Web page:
America’s wonderland, Hawaii, is recognized by its 8 fascinating islands, the main island of Hawaii, Maui, Kauai, Oahu, Lanai, Molokai, Niihau, and Kahoolawe. A record number of more than 10 million visitors flock to the Hawaiian islands every year to witness the marvelous views and beaches of the newest American state. With mesmerizing views, pristine crystal clear waters, white sand magical beaches, and splendid nature and greenery, Hawaii constitutes a unique destination that one must not miss visiting during their lifetime.

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What’s more attractive is to experience Hawaii like a local that simply enjoys the epic sunshine, the true paradise of Hawaii, its yummy local food, fantastic secret locations, and lovely rainbows. With an excellent homegrown itinerary, one can pack their bags and head to the Aloha State for a unique never-seen-like-before experience.

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Swimming And Eating Like A Local In Hawaii

To experience what it is like to live like a local in Hawaii, visitors must first take off their watch and measure time by the sun, surf, and simple pleasures. A fantastic thing to do would be to access the Jackass Ginger Pool through the Judd Memorial Trail. Having a refreshing morning swim guarantees to start the day fresh and energized like a Hawaiian local. Swimming in the ocean close to the sea turtles of the island is also a good idea. A person willing to experience local life in Hawaii would also spend a siesta at the magnificent Molokai coffee plantation.

Ono Grindz means Yummy Food in Hawaiian, and locals know that Ono Grindz is not found at fancy and over-priced restaurants on the islands since those are directed mainly at tourists. Instead of heading to expensive places for a bowl of poke, it would be a better idea to eat the freshest ahi at the Da Poke Shack, an affordable local favorite located on the Big Isle. Another recommended place for fresh ahi is the Koloa Fish Market in Kauai. Moreover, Bully’s Burgers in Maui and Nico’s Pier 38 in Oahu are also good options for yummy food and examples of places frequented by locals. Hawaiian people also save big bucks on food by making friends with the Hawaii Farm Bureau and Costco.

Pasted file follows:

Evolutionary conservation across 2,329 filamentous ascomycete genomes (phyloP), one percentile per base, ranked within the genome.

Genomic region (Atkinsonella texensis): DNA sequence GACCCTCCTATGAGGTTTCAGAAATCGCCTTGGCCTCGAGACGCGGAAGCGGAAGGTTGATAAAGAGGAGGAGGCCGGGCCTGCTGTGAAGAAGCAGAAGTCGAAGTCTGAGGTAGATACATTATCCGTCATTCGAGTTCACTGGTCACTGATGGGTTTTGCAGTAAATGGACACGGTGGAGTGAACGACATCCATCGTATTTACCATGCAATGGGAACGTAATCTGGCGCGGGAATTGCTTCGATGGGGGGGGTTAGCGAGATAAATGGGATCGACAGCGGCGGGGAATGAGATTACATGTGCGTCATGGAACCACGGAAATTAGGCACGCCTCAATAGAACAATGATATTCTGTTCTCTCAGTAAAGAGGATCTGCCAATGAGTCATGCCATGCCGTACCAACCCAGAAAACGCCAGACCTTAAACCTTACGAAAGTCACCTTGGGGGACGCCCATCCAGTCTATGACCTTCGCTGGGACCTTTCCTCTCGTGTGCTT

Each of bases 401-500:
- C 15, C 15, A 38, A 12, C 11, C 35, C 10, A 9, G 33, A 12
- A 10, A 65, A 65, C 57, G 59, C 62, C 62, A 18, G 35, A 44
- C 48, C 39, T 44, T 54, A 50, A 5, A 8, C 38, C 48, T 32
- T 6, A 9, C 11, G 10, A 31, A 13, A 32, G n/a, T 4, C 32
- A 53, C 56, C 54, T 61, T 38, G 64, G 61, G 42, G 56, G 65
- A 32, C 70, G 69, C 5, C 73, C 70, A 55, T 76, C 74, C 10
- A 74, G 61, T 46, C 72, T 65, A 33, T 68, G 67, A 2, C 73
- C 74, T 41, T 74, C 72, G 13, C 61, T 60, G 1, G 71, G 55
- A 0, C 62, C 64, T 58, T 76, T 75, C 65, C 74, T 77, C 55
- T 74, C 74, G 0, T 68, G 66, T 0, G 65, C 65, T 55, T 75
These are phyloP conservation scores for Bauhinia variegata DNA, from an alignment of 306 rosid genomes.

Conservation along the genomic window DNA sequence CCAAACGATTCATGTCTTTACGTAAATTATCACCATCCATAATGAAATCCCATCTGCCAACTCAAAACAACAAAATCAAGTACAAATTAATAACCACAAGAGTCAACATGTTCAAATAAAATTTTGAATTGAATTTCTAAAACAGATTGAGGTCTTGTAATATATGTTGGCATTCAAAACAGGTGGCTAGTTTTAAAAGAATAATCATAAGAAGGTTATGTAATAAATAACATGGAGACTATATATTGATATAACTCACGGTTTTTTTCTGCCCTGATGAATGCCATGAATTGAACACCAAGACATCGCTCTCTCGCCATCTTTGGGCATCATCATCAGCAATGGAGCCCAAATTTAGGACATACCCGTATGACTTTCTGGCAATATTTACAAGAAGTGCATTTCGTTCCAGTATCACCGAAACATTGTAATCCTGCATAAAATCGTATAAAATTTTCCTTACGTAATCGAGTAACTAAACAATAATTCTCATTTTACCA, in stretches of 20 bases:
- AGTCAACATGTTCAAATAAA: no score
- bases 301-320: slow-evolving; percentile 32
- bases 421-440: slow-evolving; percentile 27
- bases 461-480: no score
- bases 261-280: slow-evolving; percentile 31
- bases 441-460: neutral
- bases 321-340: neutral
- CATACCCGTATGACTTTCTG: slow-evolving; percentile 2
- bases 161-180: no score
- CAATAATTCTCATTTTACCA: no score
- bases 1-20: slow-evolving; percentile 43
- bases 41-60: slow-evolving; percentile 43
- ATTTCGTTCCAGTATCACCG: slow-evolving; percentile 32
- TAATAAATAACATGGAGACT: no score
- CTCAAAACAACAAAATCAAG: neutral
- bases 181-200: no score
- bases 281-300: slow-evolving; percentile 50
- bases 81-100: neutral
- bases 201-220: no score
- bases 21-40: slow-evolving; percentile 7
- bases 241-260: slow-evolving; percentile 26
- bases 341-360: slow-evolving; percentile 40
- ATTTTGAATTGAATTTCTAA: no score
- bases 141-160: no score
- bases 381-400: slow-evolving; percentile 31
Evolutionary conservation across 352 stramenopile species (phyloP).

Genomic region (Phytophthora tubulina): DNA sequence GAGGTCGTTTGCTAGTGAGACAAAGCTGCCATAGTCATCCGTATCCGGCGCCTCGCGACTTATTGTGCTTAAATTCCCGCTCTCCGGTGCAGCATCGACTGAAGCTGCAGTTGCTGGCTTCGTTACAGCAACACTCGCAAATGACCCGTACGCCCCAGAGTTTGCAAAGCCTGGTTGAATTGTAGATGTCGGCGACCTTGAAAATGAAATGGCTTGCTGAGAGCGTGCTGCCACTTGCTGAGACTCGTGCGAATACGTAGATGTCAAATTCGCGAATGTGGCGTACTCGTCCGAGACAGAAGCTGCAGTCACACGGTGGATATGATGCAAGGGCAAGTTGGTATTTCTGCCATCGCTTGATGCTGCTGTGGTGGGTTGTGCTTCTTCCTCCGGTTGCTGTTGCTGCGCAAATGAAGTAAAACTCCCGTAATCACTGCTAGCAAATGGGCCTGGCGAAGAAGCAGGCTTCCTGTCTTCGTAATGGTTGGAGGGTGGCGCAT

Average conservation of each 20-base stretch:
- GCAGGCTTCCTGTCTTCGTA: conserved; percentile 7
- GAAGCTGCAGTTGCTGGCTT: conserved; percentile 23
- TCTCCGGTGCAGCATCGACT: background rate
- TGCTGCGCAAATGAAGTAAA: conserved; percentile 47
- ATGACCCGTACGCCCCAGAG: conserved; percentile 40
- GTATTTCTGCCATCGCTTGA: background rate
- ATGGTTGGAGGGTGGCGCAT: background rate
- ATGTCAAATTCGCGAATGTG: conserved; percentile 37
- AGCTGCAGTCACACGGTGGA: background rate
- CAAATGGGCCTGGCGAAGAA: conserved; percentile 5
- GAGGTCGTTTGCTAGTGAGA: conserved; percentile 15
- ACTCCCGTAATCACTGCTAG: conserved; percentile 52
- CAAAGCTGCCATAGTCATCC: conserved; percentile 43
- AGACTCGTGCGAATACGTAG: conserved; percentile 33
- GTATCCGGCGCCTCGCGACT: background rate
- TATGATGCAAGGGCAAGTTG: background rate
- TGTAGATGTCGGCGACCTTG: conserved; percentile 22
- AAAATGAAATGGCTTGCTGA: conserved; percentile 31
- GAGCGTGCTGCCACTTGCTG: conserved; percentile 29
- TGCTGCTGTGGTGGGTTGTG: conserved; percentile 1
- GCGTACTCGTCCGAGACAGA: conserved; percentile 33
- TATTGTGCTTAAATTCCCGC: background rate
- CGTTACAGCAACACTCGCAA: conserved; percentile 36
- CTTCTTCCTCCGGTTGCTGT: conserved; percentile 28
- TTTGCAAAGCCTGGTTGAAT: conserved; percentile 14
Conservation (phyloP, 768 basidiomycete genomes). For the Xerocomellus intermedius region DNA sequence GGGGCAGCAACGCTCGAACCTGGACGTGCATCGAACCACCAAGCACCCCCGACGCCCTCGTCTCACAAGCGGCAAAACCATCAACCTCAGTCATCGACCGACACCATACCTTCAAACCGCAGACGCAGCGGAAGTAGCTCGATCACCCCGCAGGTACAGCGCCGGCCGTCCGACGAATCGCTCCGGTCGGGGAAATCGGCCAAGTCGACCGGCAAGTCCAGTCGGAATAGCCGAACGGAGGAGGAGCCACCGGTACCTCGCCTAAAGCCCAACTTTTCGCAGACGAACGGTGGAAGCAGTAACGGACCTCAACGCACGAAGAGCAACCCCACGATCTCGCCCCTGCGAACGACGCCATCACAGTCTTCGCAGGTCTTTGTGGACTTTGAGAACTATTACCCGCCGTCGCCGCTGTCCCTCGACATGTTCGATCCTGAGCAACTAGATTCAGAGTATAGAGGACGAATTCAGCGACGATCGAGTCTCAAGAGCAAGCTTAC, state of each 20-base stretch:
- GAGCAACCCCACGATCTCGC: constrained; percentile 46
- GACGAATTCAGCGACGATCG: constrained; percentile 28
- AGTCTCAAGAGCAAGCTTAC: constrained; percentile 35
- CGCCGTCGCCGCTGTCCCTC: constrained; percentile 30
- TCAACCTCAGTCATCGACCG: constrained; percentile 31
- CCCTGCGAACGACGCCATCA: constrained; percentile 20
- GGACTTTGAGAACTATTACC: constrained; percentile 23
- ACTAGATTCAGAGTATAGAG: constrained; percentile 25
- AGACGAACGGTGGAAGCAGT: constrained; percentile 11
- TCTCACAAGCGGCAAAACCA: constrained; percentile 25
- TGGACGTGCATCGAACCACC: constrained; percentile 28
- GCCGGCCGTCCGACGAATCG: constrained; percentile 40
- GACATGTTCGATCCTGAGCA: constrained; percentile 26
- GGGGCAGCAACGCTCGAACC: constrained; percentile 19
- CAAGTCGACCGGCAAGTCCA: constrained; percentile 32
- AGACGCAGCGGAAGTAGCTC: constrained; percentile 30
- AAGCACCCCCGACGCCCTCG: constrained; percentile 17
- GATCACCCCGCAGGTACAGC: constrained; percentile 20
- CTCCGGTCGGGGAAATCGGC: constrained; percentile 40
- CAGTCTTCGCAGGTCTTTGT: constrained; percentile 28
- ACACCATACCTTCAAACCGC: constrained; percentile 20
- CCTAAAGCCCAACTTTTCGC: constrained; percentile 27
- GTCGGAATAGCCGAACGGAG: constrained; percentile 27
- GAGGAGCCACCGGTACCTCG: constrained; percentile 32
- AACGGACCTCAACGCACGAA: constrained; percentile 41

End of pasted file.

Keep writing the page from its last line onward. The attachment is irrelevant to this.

• Cost of eating at Da Poke Shack: $13.5 for a poke bowl
  • Recommended: Pele’s Kiss and Dynamite Featured Poke

Related: Surfing In Hawaii: How And When To Catch The Best Waves On This Pacific Island

Dancing And Partying Like Hawaiian Natives

To live like a Hawaiian local, one must drink, dance, and party like a Hawaiian. Hula is one of the most ancient Hawaiian dances, and it encompasses a lot of meanings. For example, when people raise their hands towards the air when dancing the Hula, they speak about lost love. To experience what it is like to be a Hawaiian, a visitor can attend a Hula class with the Hawaii Hula Company in Oahu or Maui.

  • Information: Inquire about Hula dance lessons costs on Hawaii’s Hula Company’s website or on the phone number (808) 646-1455

To party like a Hawaiian does not mean to spend hundreds of dollars on a choreographed luau event in a costly resort. Most locals in Hawaii hold a luau for a first birthday party or a special occasion. A luau is held on grassy knolls above a beach with a lot of live music. It features several local foods, including plenty of barbecued meat, a giant cooked pig, Molokai sweet potatoes, and a salmon concoction called lomilomi.

A visitor wishing to experience local life would hold a luau event for themselves on plenty of beaches on the island. Suitable locations for such events include Ala Moana Beach in Oahu, Anini Beach in Kauai, and Kamaole Beach Parks in Maui.

Learning The Local Language And Living The Aloha Spirit

An important part that reflects a high level of ethics and is also fun at the same time is that a visitor learns the language of the country they’re visiting. Of course, a week or 10 days trip to a country will not teach a tourist the local language, yet it makes sense to learn a few words. For example, Hawaiians use the same word to say Hello, Goodbye, and love and that word is Aloha. Moreover, Makai means 'the ocean side of the street,' while Mauka refers to the mountainside of the street.

Additionally, one can benefit from incorporating the Aloha spirit into their day, a state of mind, and a series of actions that teach the person how to treat the world and others as if they were a part of themselves. Living the Aloha spirit means treating others with kindness and wisdom and sharing one’s heart and authentic self with their community. A visitor might live the Aloha spirit by donating to a local business, smiling for Hawaiians, and contributing to the community.

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